The “Headache”

After the lumbar puncture, I had an awful headache and my back hurt so much that it was hard to walk. The intense, piercing headache subsided pretty quickly. But, the intense back pain that made me walk hunched over, in slow, deliberate steps lasted into the next day. It was hard to sleep that night. My back hurt. And, I was afraid that the wiggly seven-year-old that insisted on sleeping with me would bump into me. Not only was I sure that him bumping into me would hurt, I had an irrational fear that somehow that could cause spinal fluid to gush out of my back. So, I slept with my back away from him, on the far edge of my bed. Fortunately, by the next day I felt better.

In the beginning, I was eager to get back to “normal.” I thought my vision would come back quickly and would be able to work, drive, and handle all the minutia of daily life. But, my vision improved very slowly, I had side effects from the steroids, and the lumbar puncture was worse than I anticipated. I kept thinking I would be fine any day, but I wasn’t. In hindsight, I tried to go back to work too soon. I should have taken more to rest and recover.

The week before the lumbar puncture I was finally seeing noticeable improvement in my vision and I was weening off the steroids and feeling less side effects. I told work that I would be back full-time, except for some doctor’s appointments. I started working again, from home. I took off the day of the lumbar puncture because, with travel, it would take most of the day. I’d already taken over a week off of work and my office had been very supportive. But, I was eager to show myself, and everyone else, that I was okay and I could do my job.

Normally when I work from home, I sit at a desk in my bedroom. After the lumbar puncture, I was a little sore and didn’t feel great. So, I mostly worked laying on the couch, laptop on my lap. I was able to drive my son to on-site care. It’s a short drive, but every time, I would get nauseous. I thought it was my vision. Trying to drive with one eye blurry makes you feel very dizzy and disoriented, like you are extremely hung over. Turning was especially hard. Looking left and right, one eye in focus, one blurry, moving side to side while cars are moving. So, I kept one eye closed. I managed.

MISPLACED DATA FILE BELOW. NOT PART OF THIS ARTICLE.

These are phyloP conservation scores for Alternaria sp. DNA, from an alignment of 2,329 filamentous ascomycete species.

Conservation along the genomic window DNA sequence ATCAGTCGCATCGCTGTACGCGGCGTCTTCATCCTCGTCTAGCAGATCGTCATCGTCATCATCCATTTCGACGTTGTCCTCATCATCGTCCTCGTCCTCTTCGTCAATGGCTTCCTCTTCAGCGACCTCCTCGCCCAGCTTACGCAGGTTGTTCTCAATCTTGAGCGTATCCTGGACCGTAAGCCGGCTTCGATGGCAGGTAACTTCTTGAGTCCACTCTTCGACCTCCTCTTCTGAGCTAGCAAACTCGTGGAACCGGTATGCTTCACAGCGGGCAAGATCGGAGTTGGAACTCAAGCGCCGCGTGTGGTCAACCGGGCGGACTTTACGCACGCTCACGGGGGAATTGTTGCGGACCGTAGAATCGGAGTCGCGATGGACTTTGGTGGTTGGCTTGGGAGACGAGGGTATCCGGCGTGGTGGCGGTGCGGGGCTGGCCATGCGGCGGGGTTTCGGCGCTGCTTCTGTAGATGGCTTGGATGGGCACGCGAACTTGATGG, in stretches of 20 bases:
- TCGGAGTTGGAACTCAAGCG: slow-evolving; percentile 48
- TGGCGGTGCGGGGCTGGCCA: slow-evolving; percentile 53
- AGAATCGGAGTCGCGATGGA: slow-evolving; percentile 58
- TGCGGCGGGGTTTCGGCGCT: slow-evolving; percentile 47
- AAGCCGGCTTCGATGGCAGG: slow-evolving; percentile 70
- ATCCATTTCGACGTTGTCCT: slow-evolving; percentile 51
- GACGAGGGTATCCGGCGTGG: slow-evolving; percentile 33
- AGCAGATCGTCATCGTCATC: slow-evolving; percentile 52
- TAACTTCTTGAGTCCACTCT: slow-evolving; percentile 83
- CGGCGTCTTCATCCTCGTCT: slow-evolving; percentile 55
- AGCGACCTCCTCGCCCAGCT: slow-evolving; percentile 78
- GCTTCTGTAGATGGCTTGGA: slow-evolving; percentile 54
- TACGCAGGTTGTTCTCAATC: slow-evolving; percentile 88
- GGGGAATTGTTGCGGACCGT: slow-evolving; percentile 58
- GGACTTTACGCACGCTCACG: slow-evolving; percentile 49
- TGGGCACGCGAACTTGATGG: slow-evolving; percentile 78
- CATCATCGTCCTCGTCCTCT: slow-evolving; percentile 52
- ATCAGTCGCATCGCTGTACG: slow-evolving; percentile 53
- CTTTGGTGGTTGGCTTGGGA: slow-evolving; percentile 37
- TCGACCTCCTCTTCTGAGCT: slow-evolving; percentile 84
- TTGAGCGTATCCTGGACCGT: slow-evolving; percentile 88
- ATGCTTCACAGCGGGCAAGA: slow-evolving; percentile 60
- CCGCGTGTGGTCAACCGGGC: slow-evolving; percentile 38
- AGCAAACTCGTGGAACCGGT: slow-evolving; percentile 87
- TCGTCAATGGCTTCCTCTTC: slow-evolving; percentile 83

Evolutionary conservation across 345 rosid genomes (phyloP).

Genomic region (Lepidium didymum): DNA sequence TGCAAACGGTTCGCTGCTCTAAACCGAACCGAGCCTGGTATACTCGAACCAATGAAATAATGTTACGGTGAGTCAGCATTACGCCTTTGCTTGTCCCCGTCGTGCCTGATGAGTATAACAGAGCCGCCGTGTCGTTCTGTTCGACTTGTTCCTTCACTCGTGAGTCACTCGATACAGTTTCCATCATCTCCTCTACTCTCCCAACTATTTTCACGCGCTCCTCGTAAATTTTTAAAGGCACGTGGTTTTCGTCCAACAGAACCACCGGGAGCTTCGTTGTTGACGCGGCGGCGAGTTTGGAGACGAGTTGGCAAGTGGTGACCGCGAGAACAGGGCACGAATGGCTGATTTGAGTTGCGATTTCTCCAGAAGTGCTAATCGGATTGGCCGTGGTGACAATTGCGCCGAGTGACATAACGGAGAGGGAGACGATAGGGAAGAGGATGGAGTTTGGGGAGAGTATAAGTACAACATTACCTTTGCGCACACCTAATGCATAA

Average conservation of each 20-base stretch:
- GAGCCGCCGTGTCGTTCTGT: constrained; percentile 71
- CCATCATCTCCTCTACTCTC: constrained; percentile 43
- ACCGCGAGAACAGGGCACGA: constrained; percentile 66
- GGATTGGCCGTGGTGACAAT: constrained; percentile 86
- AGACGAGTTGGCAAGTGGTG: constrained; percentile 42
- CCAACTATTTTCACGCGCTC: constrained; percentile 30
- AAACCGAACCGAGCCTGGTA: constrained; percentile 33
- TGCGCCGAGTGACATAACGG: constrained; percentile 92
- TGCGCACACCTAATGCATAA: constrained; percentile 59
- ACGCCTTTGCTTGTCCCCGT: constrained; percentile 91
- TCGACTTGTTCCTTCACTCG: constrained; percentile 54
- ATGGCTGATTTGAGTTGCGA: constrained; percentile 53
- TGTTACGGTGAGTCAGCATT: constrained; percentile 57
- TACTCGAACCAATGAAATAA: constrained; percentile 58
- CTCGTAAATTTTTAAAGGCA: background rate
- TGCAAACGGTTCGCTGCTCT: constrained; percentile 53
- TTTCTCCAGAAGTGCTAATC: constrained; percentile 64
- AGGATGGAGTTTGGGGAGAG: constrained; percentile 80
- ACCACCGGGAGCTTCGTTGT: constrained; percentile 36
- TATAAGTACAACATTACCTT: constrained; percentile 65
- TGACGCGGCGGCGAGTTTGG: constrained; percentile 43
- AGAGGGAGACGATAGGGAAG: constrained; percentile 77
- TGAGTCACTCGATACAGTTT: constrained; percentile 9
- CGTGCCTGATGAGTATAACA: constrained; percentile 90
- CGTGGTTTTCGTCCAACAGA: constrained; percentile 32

That Friday, I had planned to go into the office for a series of Zoom meetings. It was my first day back in the office since I had woken up, unable to see out of my right eye, two weeks before. I thought I could handle it. I dropped off my son and headed to work. Again, I was getting nauseous and dizzy. I stopped to get coffee and something to eat, thinking that might help, like it does for a migraine. As I drove into the office, I took deep breathes, I kept one eye closed, and I closed my eyes at red lights. I should have listened to my body and stayed home, but I was determined to go to work. I thought I’d be fine once I got there.